Paul was one of the prominent apostles in the early church and is referred to as Apostle to the Gentiles. Before his encounter with Jesus Christ, Paul was the most feared persecutor of Christians.
I have become all things to all men so that by all possible means I might save some. I do all this for the sake of the gospel, that I may share in its blessings. 1 CORINTHIANS 9:22–23
The apostle Paul, the New Testament figure second only to Jesus in prominence, was a man of single-minded devotion. His mission to bring the gospel to the Gentile world filled him with an unrelenting fervor that carried him across the Roman Empire. In retrospect, Paul’s background made him the perfect choice for this God-ordained mission.
Paul was born in the city of Tarsus (located in present-day Turkey), which was cosmopolitan and diverse; it was one of the leading university cities of its day. There Paul would have encountered all kinds of religious, cultural, and philosophical expressions.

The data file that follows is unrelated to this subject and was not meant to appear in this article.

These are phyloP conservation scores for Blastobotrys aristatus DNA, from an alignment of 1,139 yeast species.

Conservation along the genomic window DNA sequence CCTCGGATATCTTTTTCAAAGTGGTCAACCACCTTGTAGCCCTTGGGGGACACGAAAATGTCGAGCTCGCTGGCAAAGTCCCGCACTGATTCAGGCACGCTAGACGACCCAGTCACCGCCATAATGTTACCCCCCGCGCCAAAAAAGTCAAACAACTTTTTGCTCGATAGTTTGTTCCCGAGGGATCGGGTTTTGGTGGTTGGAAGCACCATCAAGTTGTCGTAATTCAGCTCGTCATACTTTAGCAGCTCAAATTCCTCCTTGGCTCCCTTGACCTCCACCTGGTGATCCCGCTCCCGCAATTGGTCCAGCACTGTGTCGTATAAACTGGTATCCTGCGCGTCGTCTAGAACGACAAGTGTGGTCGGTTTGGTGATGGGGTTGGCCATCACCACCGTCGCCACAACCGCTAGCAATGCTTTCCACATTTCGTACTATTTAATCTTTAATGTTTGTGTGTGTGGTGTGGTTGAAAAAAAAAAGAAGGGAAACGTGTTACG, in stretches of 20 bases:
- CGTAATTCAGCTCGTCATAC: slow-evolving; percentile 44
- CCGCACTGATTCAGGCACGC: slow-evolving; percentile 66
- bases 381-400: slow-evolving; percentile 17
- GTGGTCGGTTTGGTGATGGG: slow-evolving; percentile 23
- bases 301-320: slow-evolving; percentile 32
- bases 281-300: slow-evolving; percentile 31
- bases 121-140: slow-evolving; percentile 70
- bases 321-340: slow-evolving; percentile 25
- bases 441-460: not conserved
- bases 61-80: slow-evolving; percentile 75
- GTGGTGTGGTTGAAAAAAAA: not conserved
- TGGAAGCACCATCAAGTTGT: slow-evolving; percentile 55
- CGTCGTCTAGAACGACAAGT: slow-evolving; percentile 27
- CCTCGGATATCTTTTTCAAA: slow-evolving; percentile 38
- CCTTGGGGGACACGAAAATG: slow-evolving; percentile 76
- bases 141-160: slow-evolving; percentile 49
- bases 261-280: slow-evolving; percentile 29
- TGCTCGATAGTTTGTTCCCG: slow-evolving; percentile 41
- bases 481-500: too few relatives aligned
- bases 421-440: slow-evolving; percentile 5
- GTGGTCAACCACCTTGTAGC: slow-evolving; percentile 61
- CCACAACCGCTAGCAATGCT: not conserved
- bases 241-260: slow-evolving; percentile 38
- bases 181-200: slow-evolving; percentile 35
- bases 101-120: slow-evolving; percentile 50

But Paul was also devoted to the faith of his ancestors. He studied under Gamaliel, grandson of Hillel, the most famous rabbi of his day. As an adult, Paul bore all the markings of a rabbi. He even counted himself among the Pharisees.
Given his background, perhaps it is no surprise that God chose Paul to “carry my name before the Gentiles and their kings” (Acts 9:15). With one foot in the Jewish world and the other in the culture of the Gentiles, Paul was ideally suited to take the gospel from one to the other. His status as a Roman citizen which suggests he belonged to the aristocracy gave him enormous freedom as he traveled the empire.
Paul used his citizenship not for his own gain, but to gain an audience with Caesar knowing full well that to appeal to the Roman emperor (as only a Roman citizen could) was to put his very life at risk (see Acts 25:11). Paul’s fate is not known. However, it is believed he gained his audience before Caesar the dangerous Emperor Nero, to be precise where he may well have become a martyr for the faith.
Despite his justifiably revered status in church history, Paul comes across as a refreshingly human figure. He was passionate capable of great fits of emotion. The book of Acts even records Paul’s falling out with his colleague Barnabas (Acts 15:36–41). Paul knew that he was just a sinner in his mind, “the worst of sinners” (1 Timothy 1:16) who had been saved by God’s immeasurable grace.